AP

Nury Turkel, co-founder of the Uyghur Human Rights Project and former president of the Uyghur American Association, was appointed to the US Commission on International Religious Freedom late last month. Born in the Xinjang province of China, he is a leading human rights advocate on behalf of fellow Uighurs, a Muslim ethnic minority group that has seen an estimated one million members detained in Chinese internment camps. 
     Turkel spoke with The Associated Press recently about his goals for his new position, which came a day before the House of Representatives approved bipartisan legislation that would impose sanctions on Chinese officials involved in the mass surveillance and detention of Uighurs and other ethnic groups.

How do you hope to use this new post and help move the commission toward even greater awareness of what’s going on with the Uighurs, and what can the US do to exert pressure on a multilateral basis?
 "When Uighur Islam has been subject to deliberate, systematic attack, me being in this important position in a government agency that advances religious freedom around the globe speaks volumes. I would say the same thing if any other Uighur would get this appointment instead of me. It’s just symbolically so powerful. 
     "And it also came at a time when Uighur Muslims are marking the end of Ramadan, when Uighur Muslims in the homeland were forced to drink and prevented from fasting. 
     "Also, this is being done on the eve of historic legislation specifically designed to protect the Uighur people’s political, social and religious freedom. In politics, timing is everything."

Uighurs protest Hong Kong 2019

A man holds a sign during a rally to show support for Uighurs and their fight for human rights in Hong Kong on 22nd December, 2019. Nury Turkel, co-founder of the Uyghur Human Rights Project and former president of the Uyghur American Association, is a new member of the US Commission on International Religious Freedom. He's a leading human rights advocate on behalf of fellow Uighurs, a Muslim ethnic minority group that has seen an estimated one million members detained in internment camps in China. PICTURE: AP Photo/Lee Jin-man/File photo.

To follow up on that legislation, what would you say are the next steps for that effort after such a successful showing? 
"This is done in Congress; this is a done deal. So we’re just waiting for President Trump to either sign it or let it become a law on its own...I firmly believe that people in the administration, President Trump’s inner circle, acknowledge and recognise the seriousness of the atrocities in the Uighur region. Even though President Trump has not yet publicly raised the issue, I’m kind of losing track of the number of the times that Secretary [of State Mike] Pompeo has mentioned or raised the Uighur issue.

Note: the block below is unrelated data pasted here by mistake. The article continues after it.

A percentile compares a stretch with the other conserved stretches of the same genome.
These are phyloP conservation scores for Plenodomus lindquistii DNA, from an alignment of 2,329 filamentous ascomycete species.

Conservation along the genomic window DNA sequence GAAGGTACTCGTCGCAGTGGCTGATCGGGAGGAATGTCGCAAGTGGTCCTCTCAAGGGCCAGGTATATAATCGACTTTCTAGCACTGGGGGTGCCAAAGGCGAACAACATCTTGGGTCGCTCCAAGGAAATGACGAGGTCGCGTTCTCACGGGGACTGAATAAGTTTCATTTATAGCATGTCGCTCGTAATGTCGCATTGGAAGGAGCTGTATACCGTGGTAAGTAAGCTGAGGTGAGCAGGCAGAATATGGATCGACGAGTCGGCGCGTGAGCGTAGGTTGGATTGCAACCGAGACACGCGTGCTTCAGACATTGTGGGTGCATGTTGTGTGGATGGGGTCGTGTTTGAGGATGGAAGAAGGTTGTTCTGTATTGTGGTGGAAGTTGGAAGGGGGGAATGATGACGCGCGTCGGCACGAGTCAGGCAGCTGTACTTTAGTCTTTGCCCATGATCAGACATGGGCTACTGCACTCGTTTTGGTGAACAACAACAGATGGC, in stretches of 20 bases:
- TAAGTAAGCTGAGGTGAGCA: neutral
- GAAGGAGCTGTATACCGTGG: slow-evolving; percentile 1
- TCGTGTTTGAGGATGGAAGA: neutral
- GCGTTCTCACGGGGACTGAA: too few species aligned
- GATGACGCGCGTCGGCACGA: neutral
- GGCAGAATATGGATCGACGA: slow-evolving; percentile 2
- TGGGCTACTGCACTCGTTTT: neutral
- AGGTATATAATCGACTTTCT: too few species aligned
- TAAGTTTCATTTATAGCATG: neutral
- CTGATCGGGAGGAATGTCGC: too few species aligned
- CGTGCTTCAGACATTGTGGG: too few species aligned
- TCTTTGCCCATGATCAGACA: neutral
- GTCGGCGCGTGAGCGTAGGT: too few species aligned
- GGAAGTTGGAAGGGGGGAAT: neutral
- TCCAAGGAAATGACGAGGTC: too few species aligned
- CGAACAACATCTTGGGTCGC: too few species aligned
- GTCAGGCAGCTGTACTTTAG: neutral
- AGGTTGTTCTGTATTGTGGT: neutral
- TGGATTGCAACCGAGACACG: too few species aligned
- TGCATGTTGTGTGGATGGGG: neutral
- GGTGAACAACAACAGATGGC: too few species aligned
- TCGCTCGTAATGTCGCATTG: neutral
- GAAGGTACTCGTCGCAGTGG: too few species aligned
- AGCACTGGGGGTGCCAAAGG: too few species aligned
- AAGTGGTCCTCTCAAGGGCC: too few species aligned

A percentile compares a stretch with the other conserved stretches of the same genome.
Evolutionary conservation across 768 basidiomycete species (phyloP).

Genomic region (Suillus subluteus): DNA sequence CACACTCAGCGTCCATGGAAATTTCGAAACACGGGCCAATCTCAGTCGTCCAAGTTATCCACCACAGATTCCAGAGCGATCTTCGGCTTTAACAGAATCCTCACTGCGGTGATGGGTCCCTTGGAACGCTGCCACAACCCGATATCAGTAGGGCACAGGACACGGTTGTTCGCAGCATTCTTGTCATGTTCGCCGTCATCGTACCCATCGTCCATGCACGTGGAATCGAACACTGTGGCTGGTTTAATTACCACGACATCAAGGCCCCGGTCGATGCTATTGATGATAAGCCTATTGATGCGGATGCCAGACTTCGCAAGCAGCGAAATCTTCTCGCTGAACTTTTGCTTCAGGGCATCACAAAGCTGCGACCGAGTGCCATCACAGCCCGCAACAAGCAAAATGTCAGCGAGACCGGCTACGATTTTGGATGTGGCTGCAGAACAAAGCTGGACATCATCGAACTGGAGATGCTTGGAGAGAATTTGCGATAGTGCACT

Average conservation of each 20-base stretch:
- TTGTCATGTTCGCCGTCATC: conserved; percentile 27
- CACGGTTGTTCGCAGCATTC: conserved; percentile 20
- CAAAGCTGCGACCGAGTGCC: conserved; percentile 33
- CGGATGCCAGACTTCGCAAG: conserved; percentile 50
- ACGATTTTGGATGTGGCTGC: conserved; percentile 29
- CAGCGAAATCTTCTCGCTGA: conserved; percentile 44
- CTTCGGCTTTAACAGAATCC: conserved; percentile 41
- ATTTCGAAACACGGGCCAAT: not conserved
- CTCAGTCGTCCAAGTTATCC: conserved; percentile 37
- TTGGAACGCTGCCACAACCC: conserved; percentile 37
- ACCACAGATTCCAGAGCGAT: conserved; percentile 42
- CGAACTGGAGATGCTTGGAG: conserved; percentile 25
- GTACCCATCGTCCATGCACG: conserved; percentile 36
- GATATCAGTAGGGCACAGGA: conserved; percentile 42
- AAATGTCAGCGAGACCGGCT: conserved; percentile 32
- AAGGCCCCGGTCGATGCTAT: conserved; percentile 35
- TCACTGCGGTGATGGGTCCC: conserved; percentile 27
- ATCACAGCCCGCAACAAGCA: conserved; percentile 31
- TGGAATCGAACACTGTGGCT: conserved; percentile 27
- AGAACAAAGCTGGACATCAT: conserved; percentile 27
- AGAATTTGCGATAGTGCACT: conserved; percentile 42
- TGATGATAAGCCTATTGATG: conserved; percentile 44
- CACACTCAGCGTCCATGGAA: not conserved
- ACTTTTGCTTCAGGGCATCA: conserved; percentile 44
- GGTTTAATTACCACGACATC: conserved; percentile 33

"I would like to see more. I’d like to see President Trump come to the podium and say something when he’s signing or not signing this bill...We are in the year 2020. A lot of unusual things are unfolding. But this is one of the circumstances that I don’t expect an unusual outcome."

You note that the administration has been repeatedly drawing attention to this. But the average American probably doesn’t know much right now. How do you hope to use this position to ensure what the Uighurs face is known more deeply by more Americans?
"With my new role, I think this will become a wider subject for discussion because I will be working with my co-commissioners to have other faith groups engaged in this conversation: Christian groups, Jewish groups. Jewish groups have been very strong from the very beginning, because of the historic reference and reminder of the Jewish people’s own history. So it is changing. I think people are doing the right thing on the personal and professional and governmental level in the United States.
     "People like to say, how about the Muslim countries? I think that’s a wrong question. We should ask, where is European support? Europeans have survived fascism, Nazi Germany. They know exactly how this ends...So it is both morally and historically the right thing to do for the Europeans to speak out. 
     "I anticipate a focus on some countries in my public engagement to encourage them to take a position - if not exactly the same as the US Congress and the executive branch, a similar position...People should be able to practice their religion. People should not be locked up in...modern-day concentration camps because they practice a certain religion."

The conversation has been edited for clarity and brevity.